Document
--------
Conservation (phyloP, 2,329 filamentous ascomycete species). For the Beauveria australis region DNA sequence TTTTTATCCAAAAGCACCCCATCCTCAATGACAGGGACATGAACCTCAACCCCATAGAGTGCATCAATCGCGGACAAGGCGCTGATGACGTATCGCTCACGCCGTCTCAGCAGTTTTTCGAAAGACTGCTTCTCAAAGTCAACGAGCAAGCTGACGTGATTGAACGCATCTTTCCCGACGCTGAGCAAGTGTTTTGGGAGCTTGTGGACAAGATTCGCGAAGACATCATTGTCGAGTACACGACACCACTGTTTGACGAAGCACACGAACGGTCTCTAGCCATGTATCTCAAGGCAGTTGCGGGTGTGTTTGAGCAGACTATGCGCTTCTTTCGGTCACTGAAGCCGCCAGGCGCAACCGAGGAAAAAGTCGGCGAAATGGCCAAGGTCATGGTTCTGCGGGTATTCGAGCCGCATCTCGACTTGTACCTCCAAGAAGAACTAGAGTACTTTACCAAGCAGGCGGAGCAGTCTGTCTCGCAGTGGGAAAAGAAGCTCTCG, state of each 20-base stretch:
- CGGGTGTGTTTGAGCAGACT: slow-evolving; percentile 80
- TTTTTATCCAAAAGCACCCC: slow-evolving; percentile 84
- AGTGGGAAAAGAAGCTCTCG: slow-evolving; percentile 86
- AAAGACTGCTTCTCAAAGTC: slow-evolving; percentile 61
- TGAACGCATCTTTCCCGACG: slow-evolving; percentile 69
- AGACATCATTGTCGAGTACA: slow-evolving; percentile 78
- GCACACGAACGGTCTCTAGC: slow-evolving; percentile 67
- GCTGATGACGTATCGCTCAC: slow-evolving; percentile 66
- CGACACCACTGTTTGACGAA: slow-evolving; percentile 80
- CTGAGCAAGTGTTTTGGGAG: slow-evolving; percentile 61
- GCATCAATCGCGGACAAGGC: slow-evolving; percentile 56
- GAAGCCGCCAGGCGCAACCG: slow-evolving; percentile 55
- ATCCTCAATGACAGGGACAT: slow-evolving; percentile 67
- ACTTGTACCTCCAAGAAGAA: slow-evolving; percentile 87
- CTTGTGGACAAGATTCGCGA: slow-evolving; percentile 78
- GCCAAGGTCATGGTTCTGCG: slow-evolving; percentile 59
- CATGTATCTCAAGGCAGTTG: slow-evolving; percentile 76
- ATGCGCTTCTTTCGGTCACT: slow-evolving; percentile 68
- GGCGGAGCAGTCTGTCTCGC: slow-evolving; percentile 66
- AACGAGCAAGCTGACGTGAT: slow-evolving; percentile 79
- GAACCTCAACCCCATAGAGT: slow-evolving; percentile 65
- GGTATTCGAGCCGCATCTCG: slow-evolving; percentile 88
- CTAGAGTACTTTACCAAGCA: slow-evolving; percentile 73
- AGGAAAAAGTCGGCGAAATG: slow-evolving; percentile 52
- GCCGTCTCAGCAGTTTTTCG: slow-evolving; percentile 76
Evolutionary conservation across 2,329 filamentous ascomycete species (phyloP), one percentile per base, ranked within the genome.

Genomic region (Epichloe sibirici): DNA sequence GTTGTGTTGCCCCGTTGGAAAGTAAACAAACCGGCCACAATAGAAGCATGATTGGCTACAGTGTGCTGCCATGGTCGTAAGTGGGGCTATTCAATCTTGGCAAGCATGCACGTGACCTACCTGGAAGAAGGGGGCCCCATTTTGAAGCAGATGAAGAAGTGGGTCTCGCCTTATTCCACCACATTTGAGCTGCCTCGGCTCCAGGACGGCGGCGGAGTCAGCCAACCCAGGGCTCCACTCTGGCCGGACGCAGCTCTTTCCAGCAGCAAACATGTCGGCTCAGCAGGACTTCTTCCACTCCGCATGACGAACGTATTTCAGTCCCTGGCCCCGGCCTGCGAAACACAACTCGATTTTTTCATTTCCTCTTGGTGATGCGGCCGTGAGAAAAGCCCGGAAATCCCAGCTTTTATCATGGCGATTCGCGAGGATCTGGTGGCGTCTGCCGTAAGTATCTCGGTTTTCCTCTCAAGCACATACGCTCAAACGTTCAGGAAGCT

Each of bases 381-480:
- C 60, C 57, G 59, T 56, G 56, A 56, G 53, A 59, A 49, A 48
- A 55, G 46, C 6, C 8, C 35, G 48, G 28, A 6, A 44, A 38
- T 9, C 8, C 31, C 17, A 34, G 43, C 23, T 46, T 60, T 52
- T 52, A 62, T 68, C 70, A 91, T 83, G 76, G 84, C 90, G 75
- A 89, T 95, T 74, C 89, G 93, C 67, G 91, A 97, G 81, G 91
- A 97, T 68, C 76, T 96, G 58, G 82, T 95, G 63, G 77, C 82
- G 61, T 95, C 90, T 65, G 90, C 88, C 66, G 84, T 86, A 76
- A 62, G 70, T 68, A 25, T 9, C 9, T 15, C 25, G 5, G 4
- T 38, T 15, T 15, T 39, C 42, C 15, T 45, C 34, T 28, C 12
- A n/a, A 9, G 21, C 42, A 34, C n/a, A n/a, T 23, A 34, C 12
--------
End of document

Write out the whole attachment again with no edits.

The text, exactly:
Conservation (phyloP, 2,329 filamentous ascomycete species). For the Beauveria australis region DNA sequence TTTTTATCCAAAAGCACCCCATCCTCAATGACAGGGACATGAACCTCAACCCCATAGAGTGCATCAATCGCGGACAAGGCGCTGATGACGTATCGCTCACGCCGTCTCAGCAGTTTTTCGAAAGACTGCTTCTCAAAGTCAACGAGCAAGCTGACGTGATTGAACGCATCTTTCCCGACGCTGAGCAAGTGTTTTGGGAGCTTGTGGACAAGATTCGCGAAGACATCATTGTCGAGTACACGACACCACTGTTTGACGAAGCACACGAACGGTCTCTAGCCATGTATCTCAAGGCAGTTGCGGGTGTGTTTGAGCAGACTATGCGCTTCTTTCGGTCACTGAAGCCGCCAGGCGCAACCGAGGAAAAAGTCGGCGAAATGGCCAAGGTCATGGTTCTGCGGGTATTCGAGCCGCATCTCGACTTGTACCTCCAAGAAGAACTAGAGTACTTTACCAAGCAGGCGGAGCAGTCTGTCTCGCAGTGGGAAAAGAAGCTCTCG, state of each 20-base stretch:
- CGGGTGTGTTTGAGCAGACT: slow-evolving; percentile 80
- TTTTTATCCAAAAGCACCCC: slow-evolving; percentile 84
- AGTGGGAAAAGAAGCTCTCG: slow-evolving; percentile 86
- AAAGACTGCTTCTCAAAGTC: slow-evolving; percentile 61
- TGAACGCATCTTTCCCGACG: slow-evolving; percentile 69
- AGACATCATTGTCGAGTACA: slow-evolving; percentile 78
- GCACACGAACGGTCTCTAGC: slow-evolving; percentile 67
- GCTGATGACGTATCGCTCAC: slow-evolving; percentile 66
- CGACACCACTGTTTGACGAA: slow-evolving; percentile 80
- CTGAGCAAGTGTTTTGGGAG: slow-evolving; percentile 61
- GCATCAATCGCGGACAAGGC: slow-evolving; percentile 56
- GAAGCCGCCAGGCGCAACCG: slow-evolving; percentile 55
- ATCCTCAATGACAGGGACAT: slow-evolving; percentile 67
- ACTTGTACCTCCAAGAAGAA: slow-evolving; percentile 87
- CTTGTGGACAAGATTCGCGA: slow-evolving; percentile 78
- GCCAAGGTCATGGTTCTGCG: slow-evolving; percentile 59
- CATGTATCTCAAGGCAGTTG: slow-evolving; percentile 76
- ATGCGCTTCTTTCGGTCACT: slow-evolving; percentile 68
- GGCGGAGCAGTCTGTCTCGC: slow-evolving; percentile 66
- AACGAGCAAGCTGACGTGAT: slow-evolving; percentile 79
- GAACCTCAACCCCATAGAGT: slow-evolving; percentile 65
- GGTATTCGAGCCGCATCTCG: slow-evolving; percentile 88
- CTAGAGTACTTTACCAAGCA: slow-evolving; percentile 73
- AGGAAAAAGTCGGCGAAATG: slow-evolving; percentile 52
- GCCGTCTCAGCAGTTTTTCG: slow-evolving; percentile 76
Evolutionary conservation across 2,329 filamentous ascomycete species (phyloP), one percentile per base, ranked within the genome.

Genomic region (Epichloe sibirici): DNA sequence GTTGTGTTGCCCCGTTGGAAAGTAAACAAACCGGCCACAATAGAAGCATGATTGGCTACAGTGTGCTGCCATGGTCGTAAGTGGGGCTATTCAATCTTGGCAAGCATGCACGTGACCTACCTGGAAGAAGGGGGCCCCATTTTGAAGCAGATGAAGAAGTGGGTCTCGCCTTATTCCACCACATTTGAGCTGCCTCGGCTCCAGGACGGCGGCGGAGTCAGCCAACCCAGGGCTCCACTCTGGCCGGACGCAGCTCTTTCCAGCAGCAAACATGTCGGCTCAGCAGGACTTCTTCCACTCCGCATGACGAACGTATTTCAGTCCCTGGCCCCGGCCTGCGAAACACAACTCGATTTTTTCATTTCCTCTTGGTGATGCGGCCGTGAGAAAAGCCCGGAAATCCCAGCTTTTATCATGGCGATTCGCGAGGATCTGGTGGCGTCTGCCGTAAGTATCTCGGTTTTCCTCTCAAGCACATACGCTCAAACGTTCAGGAAGCT

Each of bases 381-480:
- C 60, C 57, G 59, T 56, G 56, A 56, G 53, A 59, A 49, A 48
- A 55, G 46, C 6, C 8, C 35, G 48, G 28, A 6, A 44, A 38
- T 9, C 8, C 31, C 17, A 34, G 43, C 23, T 46, T 60, T 52
- T 52, A 62, T 68, C 70, A 91, T 83, G 76, G 84, C 90, G 75
- A 89, T 95, T 74, C 89, G 93, C 67, G 91, A 97, G 81, G 91
- A 97, T 68, C 76, T 96, G 58, G 82, T 95, G 63, G 77, C 82
- G 61, T 95, C 90, T 65, G 90, C 88, C 66, G 84, T 86, A 76
- A 62, G 70, T 68, A 25, T 9, C 9, T 15, C 25, G 5, G 4
- T 38, T 15, T 15, T 39, C 42, C 15, T 45, C 34, T 28, C 12
- A n/a, A 9, G 21, C 42, A 34, C n/a, A n/a, T 23, A 34, C 12